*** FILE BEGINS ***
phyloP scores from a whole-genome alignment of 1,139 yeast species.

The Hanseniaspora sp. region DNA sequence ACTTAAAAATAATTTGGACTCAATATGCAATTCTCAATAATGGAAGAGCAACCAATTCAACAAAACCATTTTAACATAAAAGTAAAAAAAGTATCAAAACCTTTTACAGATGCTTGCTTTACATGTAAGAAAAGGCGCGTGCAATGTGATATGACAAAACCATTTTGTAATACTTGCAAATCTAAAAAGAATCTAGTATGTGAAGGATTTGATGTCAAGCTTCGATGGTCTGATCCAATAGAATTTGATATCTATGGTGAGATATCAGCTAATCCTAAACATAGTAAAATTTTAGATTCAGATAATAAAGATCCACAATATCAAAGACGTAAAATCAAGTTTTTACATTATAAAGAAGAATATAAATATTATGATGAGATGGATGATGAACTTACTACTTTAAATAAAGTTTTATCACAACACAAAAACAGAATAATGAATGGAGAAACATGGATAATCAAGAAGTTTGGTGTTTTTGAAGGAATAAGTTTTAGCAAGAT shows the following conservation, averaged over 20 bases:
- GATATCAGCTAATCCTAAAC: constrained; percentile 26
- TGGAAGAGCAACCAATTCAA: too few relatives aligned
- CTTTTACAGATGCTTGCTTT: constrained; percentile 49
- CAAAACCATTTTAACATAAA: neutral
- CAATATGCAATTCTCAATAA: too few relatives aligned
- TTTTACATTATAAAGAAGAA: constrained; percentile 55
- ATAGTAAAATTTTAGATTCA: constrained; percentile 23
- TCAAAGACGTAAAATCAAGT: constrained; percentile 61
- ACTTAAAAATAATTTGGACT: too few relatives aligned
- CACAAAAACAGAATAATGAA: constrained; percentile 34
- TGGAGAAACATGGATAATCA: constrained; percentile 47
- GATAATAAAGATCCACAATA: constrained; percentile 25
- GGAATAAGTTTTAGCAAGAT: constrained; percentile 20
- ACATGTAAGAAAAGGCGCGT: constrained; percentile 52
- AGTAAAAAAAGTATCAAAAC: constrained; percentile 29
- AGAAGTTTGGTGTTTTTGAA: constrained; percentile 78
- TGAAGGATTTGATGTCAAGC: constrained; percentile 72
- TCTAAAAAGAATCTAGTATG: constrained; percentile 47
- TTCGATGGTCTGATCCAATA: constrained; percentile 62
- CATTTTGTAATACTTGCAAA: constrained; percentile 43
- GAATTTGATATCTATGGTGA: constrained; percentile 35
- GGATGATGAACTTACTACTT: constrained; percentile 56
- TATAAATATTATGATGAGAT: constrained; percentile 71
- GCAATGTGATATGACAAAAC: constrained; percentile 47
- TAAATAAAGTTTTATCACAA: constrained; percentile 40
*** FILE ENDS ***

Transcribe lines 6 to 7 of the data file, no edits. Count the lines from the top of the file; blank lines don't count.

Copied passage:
- CAAAACCATTTTAACATAAA: neutral
- CAATATGCAATTCTCAATAA: too few relatives aligned